Ms. Richardson compared the labor market to a game of musical chairs: When the economy began to recover from pandemic shutdowns, workers were able to move between jobs freely. But with recession warnings in the air, they are becoming nervous about getting caught without a job when fewer are available.
“Everyone knows the music is about to stop,” Ms. Richardson said. “That is going to lead people to stay put a bit longer.”
Aubrey Moya joined the great resignation about a year and a half ago, when she decided she had had enough of the low wages and backbreaking work of waiting tables. Her husband, a welder, was making good money — he, too, had changed jobs in search of better pay — and they decided it was time for her to start the photography business she had long dreamed of. Ms. Moya, 38, became one of the millions of Americans to start a small business during the pandemic.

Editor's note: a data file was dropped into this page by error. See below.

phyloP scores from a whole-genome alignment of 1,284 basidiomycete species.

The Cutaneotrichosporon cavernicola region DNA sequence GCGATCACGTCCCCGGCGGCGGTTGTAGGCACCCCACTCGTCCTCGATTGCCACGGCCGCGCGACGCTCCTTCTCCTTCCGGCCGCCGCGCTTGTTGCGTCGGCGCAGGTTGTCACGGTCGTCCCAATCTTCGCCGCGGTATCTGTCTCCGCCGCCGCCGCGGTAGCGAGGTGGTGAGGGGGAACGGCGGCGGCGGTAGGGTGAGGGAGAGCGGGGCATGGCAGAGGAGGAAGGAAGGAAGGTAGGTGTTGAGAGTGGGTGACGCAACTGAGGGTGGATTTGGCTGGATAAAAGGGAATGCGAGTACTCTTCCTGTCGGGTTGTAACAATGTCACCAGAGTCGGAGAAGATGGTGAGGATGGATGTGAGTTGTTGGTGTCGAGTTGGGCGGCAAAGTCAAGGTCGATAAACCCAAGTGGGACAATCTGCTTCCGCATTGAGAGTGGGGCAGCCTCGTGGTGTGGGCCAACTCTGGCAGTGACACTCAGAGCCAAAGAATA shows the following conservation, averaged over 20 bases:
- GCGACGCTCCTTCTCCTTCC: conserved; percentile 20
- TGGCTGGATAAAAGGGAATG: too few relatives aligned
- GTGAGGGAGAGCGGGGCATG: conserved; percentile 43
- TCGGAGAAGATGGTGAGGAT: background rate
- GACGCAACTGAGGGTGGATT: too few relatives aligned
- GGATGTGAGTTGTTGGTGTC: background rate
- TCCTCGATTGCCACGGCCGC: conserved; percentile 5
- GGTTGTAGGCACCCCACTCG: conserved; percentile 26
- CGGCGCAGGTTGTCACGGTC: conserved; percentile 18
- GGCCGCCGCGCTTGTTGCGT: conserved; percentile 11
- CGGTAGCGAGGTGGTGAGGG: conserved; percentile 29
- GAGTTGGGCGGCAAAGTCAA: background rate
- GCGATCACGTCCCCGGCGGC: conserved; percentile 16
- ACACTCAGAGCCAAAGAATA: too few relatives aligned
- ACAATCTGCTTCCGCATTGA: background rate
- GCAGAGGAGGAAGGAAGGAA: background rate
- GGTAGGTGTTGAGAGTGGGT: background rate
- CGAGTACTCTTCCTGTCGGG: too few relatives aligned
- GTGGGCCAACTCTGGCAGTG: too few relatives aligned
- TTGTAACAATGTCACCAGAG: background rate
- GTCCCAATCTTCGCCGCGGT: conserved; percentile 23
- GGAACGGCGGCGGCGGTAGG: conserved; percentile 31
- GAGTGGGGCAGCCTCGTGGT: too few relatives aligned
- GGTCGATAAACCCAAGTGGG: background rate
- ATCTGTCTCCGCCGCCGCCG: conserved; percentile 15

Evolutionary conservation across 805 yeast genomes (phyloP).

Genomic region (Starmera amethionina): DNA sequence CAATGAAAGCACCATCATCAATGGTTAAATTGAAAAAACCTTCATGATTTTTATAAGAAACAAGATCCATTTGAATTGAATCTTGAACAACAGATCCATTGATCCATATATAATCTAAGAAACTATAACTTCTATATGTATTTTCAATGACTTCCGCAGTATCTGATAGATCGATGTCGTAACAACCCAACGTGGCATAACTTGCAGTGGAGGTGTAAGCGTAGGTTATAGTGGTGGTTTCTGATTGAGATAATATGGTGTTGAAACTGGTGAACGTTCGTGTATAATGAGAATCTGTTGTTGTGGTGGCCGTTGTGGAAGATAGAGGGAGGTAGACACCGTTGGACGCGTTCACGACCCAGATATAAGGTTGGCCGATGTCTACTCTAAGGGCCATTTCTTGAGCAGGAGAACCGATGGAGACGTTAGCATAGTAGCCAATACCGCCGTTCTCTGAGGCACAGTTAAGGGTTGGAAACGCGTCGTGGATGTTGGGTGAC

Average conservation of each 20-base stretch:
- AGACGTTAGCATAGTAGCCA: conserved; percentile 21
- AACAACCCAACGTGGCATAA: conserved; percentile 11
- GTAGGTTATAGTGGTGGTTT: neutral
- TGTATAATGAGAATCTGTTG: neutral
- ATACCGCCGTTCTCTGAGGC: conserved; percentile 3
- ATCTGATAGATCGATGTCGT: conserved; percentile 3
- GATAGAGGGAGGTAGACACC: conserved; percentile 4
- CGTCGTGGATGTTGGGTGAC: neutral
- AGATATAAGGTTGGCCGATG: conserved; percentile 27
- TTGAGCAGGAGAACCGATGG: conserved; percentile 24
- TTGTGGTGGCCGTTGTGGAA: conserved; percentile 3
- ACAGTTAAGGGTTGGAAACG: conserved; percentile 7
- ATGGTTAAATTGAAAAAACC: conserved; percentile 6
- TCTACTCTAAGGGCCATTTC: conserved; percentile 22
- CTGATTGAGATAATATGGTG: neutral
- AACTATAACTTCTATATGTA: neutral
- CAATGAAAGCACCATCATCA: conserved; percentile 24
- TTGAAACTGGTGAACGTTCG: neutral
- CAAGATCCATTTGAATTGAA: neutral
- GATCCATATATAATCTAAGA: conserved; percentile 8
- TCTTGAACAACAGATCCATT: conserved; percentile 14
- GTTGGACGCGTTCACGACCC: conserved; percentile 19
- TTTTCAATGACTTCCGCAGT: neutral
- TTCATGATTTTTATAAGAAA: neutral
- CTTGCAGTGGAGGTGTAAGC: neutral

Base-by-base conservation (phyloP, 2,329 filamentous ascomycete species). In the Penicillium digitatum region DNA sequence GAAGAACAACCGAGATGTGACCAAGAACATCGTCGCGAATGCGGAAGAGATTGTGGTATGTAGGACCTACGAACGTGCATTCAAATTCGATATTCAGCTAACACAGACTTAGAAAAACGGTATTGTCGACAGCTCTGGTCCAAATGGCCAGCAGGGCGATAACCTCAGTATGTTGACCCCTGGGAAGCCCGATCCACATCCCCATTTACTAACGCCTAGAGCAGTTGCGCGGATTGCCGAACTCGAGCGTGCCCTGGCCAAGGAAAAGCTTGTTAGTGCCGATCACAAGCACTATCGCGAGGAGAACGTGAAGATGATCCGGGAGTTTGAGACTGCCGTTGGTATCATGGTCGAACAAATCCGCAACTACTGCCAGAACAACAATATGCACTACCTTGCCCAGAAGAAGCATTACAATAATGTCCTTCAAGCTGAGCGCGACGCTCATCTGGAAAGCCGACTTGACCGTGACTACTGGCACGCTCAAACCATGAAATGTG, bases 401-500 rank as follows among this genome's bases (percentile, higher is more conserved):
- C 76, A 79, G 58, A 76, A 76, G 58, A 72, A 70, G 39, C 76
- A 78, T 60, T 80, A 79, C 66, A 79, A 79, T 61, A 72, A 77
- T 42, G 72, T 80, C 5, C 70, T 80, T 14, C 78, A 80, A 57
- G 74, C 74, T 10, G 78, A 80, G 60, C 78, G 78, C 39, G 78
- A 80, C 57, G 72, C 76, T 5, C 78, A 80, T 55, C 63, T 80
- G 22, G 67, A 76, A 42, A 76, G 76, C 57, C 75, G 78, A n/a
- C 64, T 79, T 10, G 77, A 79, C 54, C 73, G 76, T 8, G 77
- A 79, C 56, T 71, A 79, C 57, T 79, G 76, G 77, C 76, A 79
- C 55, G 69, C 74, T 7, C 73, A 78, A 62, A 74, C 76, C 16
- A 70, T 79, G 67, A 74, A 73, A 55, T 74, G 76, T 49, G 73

Today, though, Ms. Moya is questioning whether her dream is sustainable. Her husband is making less money, and living costs have risen. Her customers, stung by inflation, aren’t splurging on the boudoir photo sessions she specializes in. She is nervous about making payments on her Fort Worth studio.
“There was a moment of empowerment,” she said. “There was a moment of ‘We’re not going back, and we’re not going to take this anymore,’ but the truth is yes, we are, because how else are we going to pay the bills?”
But Ms. Moya isn’t going back to waiting tables just yet. And some economists think workers are likely to hold on to some of the gains they have made in recent years.